Simbec-Orion supports AL-S Pharma with Phase II ALS Study

Amyotrophic lateral sclerosis (ALS) is a rare, progressive neurodegenerative disease that affects the motor neurons controlling voluntary muscle movement. The onset is usually quite gradual, with patients noticing muscle weakness – including tripping or dropping things, in the early stages. Not all patients with ALS experience the same symptoms, and progression rate and survival time can also vary. Diagnosis tends to be reached after a process of elimination, as several other treatable diseases have symptoms which mimic ALS, and there is no one test or procedure to give a definitive diagnosis. In the later stages of disease progression, ALS patients can expect to experience complete loss of mobility, including the ability to write, speak, walk and breathe.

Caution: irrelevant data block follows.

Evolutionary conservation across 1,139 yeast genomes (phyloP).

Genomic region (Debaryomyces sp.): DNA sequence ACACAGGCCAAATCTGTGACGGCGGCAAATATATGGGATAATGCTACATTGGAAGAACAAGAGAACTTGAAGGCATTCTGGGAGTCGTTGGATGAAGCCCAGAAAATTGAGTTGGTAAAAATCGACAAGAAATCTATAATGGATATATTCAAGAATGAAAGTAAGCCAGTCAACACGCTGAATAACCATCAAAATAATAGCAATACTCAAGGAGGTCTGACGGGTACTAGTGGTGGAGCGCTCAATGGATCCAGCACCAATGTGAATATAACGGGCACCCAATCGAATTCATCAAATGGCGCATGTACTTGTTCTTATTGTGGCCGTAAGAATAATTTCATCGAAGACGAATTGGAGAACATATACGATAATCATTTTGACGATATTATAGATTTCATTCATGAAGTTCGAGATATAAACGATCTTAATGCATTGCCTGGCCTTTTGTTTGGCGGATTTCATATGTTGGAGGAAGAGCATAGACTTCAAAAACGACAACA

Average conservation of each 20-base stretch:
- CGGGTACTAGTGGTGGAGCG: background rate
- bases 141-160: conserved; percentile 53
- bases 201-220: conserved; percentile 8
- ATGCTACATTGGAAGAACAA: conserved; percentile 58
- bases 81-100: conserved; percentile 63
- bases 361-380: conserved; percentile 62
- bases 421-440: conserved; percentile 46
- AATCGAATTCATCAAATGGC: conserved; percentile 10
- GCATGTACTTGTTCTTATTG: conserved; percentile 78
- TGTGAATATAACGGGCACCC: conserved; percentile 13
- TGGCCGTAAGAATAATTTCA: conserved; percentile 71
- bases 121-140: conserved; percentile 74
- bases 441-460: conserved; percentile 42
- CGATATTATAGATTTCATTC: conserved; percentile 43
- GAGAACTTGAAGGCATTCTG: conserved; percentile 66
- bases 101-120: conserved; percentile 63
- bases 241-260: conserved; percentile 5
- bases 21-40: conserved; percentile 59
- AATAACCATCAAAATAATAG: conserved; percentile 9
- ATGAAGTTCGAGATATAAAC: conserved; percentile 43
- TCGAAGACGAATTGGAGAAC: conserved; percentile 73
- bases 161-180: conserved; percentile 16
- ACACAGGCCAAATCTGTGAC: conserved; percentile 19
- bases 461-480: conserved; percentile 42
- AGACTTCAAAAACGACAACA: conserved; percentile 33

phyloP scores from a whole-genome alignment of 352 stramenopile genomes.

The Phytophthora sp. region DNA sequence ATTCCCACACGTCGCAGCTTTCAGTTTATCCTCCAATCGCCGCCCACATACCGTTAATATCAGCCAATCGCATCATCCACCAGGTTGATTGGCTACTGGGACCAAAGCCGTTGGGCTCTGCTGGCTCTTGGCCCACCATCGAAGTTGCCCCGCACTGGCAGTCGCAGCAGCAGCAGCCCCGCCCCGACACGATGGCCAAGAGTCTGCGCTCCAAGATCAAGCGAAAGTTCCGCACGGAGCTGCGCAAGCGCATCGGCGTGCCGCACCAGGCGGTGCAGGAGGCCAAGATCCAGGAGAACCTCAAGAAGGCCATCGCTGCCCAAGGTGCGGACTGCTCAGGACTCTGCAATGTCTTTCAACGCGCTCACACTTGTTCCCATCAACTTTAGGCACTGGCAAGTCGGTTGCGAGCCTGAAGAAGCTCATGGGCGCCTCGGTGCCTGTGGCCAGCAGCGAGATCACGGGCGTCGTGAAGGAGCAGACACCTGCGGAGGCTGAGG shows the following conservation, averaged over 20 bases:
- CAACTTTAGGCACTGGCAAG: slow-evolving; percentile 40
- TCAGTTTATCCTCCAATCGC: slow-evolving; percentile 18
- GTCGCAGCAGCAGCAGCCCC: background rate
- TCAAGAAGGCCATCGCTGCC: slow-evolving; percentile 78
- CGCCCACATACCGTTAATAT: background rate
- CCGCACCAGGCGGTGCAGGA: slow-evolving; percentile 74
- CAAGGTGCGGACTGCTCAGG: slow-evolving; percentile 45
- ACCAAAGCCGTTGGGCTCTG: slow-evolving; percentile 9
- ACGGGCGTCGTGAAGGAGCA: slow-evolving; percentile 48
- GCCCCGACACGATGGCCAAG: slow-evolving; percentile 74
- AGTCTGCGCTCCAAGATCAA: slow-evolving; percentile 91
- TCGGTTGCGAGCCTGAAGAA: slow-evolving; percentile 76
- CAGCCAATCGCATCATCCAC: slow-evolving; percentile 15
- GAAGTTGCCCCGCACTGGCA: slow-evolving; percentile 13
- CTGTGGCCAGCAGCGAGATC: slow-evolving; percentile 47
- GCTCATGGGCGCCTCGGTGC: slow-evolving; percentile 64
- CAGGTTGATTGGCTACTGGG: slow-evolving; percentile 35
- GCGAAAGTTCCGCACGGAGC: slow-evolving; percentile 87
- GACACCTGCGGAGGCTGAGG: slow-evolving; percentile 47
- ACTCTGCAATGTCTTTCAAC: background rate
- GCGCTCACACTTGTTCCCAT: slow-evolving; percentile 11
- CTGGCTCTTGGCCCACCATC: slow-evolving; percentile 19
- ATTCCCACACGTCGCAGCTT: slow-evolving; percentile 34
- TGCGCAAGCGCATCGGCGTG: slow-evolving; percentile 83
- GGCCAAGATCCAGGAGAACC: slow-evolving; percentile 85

Through medical research, the options available to patients living with ALS are improving. Simbec-Orion is currently supporting AL-S Pharma with their AP-101 Study in ALS, which is recruiting patients now. 

 AP-101 is a monoclonal antibody that binds to misfolded forms of SOD1, which are considered the most likely mechanism in ALS caused by SOD1 mutations and are also present in the CSF of sporadic ALS. The assumed mechanism of AP-101 is its specific binding to such misfolded SOD1 and its subsequent removal by phagocytosis, while not binding to the native form of SOD1 that is essential for human biological functions. AP-101 is administered by intravenous infusion. 

In transgenic preclinical models, AP-101 generated highly significant therapeutic effects and the SAD study showed a very beneficial safety profile of AP-101 in humans at all dose levels tested. 

Without any disease-modifying treatment modality, we believe that the current AP-101 phase 2 study offers a valuable treatment option for ALS patients by its multiple dosing during 6 months with an additional 6 months open-label extension. 

 Further information can be found on here. If you are interested in taking part in the study, please contact us by email at


Back to News Archive